Introduction: Alopecia areata (AA) is a chronic inflammatory non-scarring type of hair loss. Current therapies for alopecia areata are rather limited and mainly involve the use of topical, intra-lesional or systemic steroids and topical immunotherapy, with variable benefit. Recent studies have demonstrated that vitamin D analogues could potentially promote hair growth in patients with patchy AA. Methods: We investigated the efficacy and safety of treatment with calcipotriol, a synthetic derivative of vitamin D (calcipotriol 0.005% ointment), versus treatment with the corticosteroid clobetasol (topical clobetasol 0.05% formulation), in a series of 35 patients with scalp AA, using an intrasubject design. Results: Patches treated with calcipotriol ointment showed greater and faster response rates than did those treated with topical clobetasol, although the differences were not statistically significant. The main strength of the study is its prospective design; the main limitation is the small number of participants. Conclusions: Treatment with the calcipotriol would appear to be reasonably effective in patients with mild to moderate patchy AA and was associated with only limited and reversible side effects.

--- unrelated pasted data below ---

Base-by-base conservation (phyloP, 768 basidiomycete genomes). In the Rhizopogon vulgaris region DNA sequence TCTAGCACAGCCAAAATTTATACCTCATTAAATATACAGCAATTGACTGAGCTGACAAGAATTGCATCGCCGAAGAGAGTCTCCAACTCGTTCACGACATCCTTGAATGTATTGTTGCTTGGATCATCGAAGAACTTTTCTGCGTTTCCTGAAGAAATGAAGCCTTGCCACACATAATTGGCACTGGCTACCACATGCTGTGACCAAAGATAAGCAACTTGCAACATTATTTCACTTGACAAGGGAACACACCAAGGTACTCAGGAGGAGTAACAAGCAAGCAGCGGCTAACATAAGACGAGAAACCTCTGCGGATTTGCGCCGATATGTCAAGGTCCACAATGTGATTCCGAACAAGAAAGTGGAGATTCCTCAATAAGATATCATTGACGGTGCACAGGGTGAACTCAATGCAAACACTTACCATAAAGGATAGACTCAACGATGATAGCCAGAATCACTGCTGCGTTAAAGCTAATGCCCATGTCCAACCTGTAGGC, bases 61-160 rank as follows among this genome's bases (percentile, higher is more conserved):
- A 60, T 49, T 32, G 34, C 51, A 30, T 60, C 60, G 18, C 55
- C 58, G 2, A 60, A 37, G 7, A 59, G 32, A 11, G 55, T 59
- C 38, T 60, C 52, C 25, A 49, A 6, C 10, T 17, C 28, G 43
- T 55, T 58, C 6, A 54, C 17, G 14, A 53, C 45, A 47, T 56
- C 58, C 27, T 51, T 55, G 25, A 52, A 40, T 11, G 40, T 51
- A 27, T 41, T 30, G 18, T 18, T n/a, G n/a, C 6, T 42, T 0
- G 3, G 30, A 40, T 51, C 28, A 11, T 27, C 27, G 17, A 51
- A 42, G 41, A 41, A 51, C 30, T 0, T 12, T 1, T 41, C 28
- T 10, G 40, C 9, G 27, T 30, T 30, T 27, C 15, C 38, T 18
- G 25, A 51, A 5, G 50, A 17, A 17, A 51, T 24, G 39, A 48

Efficacy and Safety of Topical Calcipotriol 0.005% Versus Topical Clobetasol 0.05% in the Management of Alopecia Areata: An Intrasubject Pilot Study

Molinelli E.
Primo
;
Campanati A.;Brisigotti V.;Sapigni C.;Paolinelli M.;Offidani A.
Ultimo
2020

Abstract

Introduction: Alopecia areata (AA) is a chronic inflammatory non-scarring type of hair loss. Current therapies for alopecia areata are rather limited and mainly involve the use of topical, intra-lesional or systemic steroids and topical immunotherapy, with variable benefit. Recent studies have demonstrated that vitamin D analogues could potentially promote hair growth in patients with patchy AA. Methods: We investigated the efficacy and safety of treatment with calcipotriol, a synthetic derivative of vitamin D (calcipotriol 0.005% ointment), versus treatment with the corticosteroid clobetasol (topical clobetasol 0.05% formulation), in a series of 35 patients with scalp AA, using an intrasubject design. Results: Patches treated with calcipotriol ointment showed greater and faster response rates than did those treated with topical clobetasol, although the differences were not statistically significant. The main strength of the study is its prospective design; the main limitation is the small number of participants. Conclusions: Treatment with the calcipotriol would appear to be reasonably effective in patients with mild to moderate patchy AA and was associated with only limited and reversible side effects.
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Utilizza questo identificativo per citare o creare un link a questo documento: http://hdl.handle.net/11566/302106
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